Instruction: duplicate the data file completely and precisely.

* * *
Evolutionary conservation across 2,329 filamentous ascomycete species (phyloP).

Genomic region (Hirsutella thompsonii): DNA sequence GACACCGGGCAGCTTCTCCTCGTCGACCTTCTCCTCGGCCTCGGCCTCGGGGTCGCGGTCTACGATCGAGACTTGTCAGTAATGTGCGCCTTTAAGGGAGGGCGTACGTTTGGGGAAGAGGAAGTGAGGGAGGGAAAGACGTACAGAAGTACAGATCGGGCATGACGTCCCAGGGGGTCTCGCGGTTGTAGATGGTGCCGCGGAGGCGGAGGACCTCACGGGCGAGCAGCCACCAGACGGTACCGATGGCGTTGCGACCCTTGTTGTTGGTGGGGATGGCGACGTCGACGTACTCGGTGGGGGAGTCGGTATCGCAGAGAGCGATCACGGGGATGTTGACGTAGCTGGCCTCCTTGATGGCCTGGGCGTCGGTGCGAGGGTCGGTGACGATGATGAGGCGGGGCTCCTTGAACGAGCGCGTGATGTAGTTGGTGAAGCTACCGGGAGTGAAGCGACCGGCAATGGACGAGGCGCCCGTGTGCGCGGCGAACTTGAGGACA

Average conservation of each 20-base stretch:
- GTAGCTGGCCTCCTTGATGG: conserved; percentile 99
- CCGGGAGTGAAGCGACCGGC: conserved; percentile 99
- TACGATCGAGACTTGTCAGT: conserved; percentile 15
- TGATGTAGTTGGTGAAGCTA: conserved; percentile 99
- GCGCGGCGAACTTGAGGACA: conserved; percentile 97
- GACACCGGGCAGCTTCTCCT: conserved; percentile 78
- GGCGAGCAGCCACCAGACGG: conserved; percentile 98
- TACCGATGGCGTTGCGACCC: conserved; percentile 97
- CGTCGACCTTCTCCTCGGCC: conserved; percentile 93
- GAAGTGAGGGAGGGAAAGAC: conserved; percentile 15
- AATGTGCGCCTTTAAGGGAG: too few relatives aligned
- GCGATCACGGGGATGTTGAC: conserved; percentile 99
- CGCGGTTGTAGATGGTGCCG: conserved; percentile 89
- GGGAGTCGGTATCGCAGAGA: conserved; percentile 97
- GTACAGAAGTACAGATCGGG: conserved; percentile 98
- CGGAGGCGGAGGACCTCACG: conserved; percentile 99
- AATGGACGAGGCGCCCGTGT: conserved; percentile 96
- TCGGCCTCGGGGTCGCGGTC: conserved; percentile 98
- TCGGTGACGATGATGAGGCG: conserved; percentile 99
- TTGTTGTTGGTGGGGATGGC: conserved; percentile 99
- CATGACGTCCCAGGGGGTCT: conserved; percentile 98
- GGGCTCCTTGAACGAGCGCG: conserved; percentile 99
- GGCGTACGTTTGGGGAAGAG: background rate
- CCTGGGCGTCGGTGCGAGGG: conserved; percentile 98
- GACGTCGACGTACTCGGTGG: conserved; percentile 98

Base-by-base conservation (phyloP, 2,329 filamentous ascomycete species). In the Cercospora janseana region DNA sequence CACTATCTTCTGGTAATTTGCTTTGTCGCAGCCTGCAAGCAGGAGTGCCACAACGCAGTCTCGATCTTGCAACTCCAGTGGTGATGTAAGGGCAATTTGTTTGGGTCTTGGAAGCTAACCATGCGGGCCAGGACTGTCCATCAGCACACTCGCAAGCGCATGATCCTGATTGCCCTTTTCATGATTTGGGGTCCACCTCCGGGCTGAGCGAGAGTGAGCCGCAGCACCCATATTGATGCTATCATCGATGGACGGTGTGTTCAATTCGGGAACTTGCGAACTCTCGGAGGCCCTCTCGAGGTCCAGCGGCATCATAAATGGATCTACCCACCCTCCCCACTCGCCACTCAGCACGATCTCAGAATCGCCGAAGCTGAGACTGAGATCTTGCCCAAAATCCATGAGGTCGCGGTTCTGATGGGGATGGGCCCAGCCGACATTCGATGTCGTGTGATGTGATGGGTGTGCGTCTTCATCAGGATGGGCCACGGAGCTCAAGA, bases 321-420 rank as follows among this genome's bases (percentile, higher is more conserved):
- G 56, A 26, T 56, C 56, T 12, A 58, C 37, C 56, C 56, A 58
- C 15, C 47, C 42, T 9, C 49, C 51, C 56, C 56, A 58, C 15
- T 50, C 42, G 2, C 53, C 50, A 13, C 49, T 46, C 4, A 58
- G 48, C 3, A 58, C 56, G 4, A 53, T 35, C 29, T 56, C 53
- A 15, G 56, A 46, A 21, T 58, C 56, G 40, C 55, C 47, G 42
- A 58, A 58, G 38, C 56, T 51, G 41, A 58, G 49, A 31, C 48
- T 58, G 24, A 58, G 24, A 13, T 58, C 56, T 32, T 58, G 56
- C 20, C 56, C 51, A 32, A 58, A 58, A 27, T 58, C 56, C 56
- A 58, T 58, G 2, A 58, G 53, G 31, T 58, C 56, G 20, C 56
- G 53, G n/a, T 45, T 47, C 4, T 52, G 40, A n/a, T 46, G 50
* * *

Evolutionary conservation across 2,329 filamentous ascomycete species (phyloP).

Genomic region (Hirsutella thompsonii): DNA sequence GACACCGGGCAGCTTCTCCTCGTCGACCTTCTCCTCGGCCTCGGCCTCGGGGTCGCGGTCTACGATCGAGACTTGTCAGTAATGTGCGCCTTTAAGGGAGGGCGTACGTTTGGGGAAGAGGAAGTGAGGGAGGGAAAGACGTACAGAAGTACAGATCGGGCATGACGTCCCAGGGGGTCTCGCGGTTGTAGATGGTGCCGCGGAGGCGGAGGACCTCACGGGCGAGCAGCCACCAGACGGTACCGATGGCGTTGCGACCCTTGTTGTTGGTGGGGATGGCGACGTCGACGTACTCGGTGGGGGAGTCGGTATCGCAGAGAGCGATCACGGGGATGTTGACGTAGCTGGCCTCCTTGATGGCCTGGGCGTCGGTGCGAGGGTCGGTGACGATGATGAGGCGGGGCTCCTTGAACGAGCGCGTGATGTAGTTGGTGAAGCTACCGGGAGTGAAGCGACCGGCAATGGACGAGGCGCCCGTGTGCGCGGCGAACTTGAGGACA

Average conservation of each 20-base stretch:
- GTAGCTGGCCTCCTTGATGG: conserved; percentile 99
- CCGGGAGTGAAGCGACCGGC: conserved; percentile 99
- TACGATCGAGACTTGTCAGT: conserved; percentile 15
- TGATGTAGTTGGTGAAGCTA: conserved; percentile 99
- GCGCGGCGAACTTGAGGACA: conserved; percentile 97
- GACACCGGGCAGCTTCTCCT: conserved; percentile 78
- GGCGAGCAGCCACCAGACGG: conserved; percentile 98
- TACCGATGGCGTTGCGACCC: conserved; percentile 97
- CGTCGACCTTCTCCTCGGCC: conserved; percentile 93
- GAAGTGAGGGAGGGAAAGAC: conserved; percentile 15
- AATGTGCGCCTTTAAGGGAG: too few relatives aligned
- GCGATCACGGGGATGTTGAC: conserved; percentile 99
- CGCGGTTGTAGATGGTGCCG: conserved; percentile 89
- GGGAGTCGGTATCGCAGAGA: conserved; percentile 97
- GTACAGAAGTACAGATCGGG: conserved; percentile 98
- CGGAGGCGGAGGACCTCACG: conserved; percentile 99
- AATGGACGAGGCGCCCGTGT: conserved; percentile 96
- TCGGCCTCGGGGTCGCGGTC: conserved; percentile 98
- TCGGTGACGATGATGAGGCG: conserved; percentile 99
- TTGTTGTTGGTGGGGATGGC: conserved; percentile 99
- CATGACGTCCCAGGGGGTCT: conserved; percentile 98
- GGGCTCCTTGAACGAGCGCG: conserved; percentile 99
- GGCGTACGTTTGGGGAAGAG: background rate
- CCTGGGCGTCGGTGCGAGGG: conserved; percentile 98
- GACGTCGACGTACTCGGTGG: conserved; percentile 98

Base-by-base conservation (phyloP, 2,329 filamentous ascomycete species). In the Cercospora janseana region DNA sequence CACTATCTTCTGGTAATTTGCTTTGTCGCAGCCTGCAAGCAGGAGTGCCACAACGCAGTCTCGATCTTGCAACTCCAGTGGTGATGTAAGGGCAATTTGTTTGGGTCTTGGAAGCTAACCATGCGGGCCAGGACTGTCCATCAGCACACTCGCAAGCGCATGATCCTGATTGCCCTTTTCATGATTTGGGGTCCACCTCCGGGCTGAGCGAGAGTGAGCCGCAGCACCCATATTGATGCTATCATCGATGGACGGTGTGTTCAATTCGGGAACTTGCGAACTCTCGGAGGCCCTCTCGAGGTCCAGCGGCATCATAAATGGATCTACCCACCCTCCCCACTCGCCACTCAGCACGATCTCAGAATCGCCGAAGCTGAGACTGAGATCTTGCCCAAAATCCATGAGGTCGCGGTTCTGATGGGGATGGGCCCAGCCGACATTCGATGTCGTGTGATGTGATGGGTGTGCGTCTTCATCAGGATGGGCCACGGAGCTCAAGA, bases 321-420 rank as follows among this genome's bases (percentile, higher is more conserved):
- G 56, A 26, T 56, C 56, T 12, A 58, C 37, C 56, C 56, A 58
- C 15, C 47, C 42, T 9, C 49, C 51, C 56, C 56, A 58, C 15
- T 50, C 42, G 2, C 53, C 50, A 13, C 49, T 46, C 4, A 58
- G 48, C 3, A 58, C 56, G 4, A 53, T 35, C 29, T 56, C 53
- A 15, G 56, A 46, A 21, T 58, C 56, G 40, C 55, C 47, G 42
- A 58, A 58, G 38, C 56, T 51, G 41, A 58, G 49, A 31, C 48
- T 58, G 24, A 58, G 24, A 13, T 58, C 56, T 32, T 58, G 56
- C 20, C 56, C 51, A 32, A 58, A 58, A 27, T 58, C 56, C 56
- A 58, T 58, G 2, A 58, G 53, G 31, T 58, C 56, G 20, C 56
- G 53, G n/a, T 45, T 47, C 4, T 52, G 40, A n/a, T 46, G 50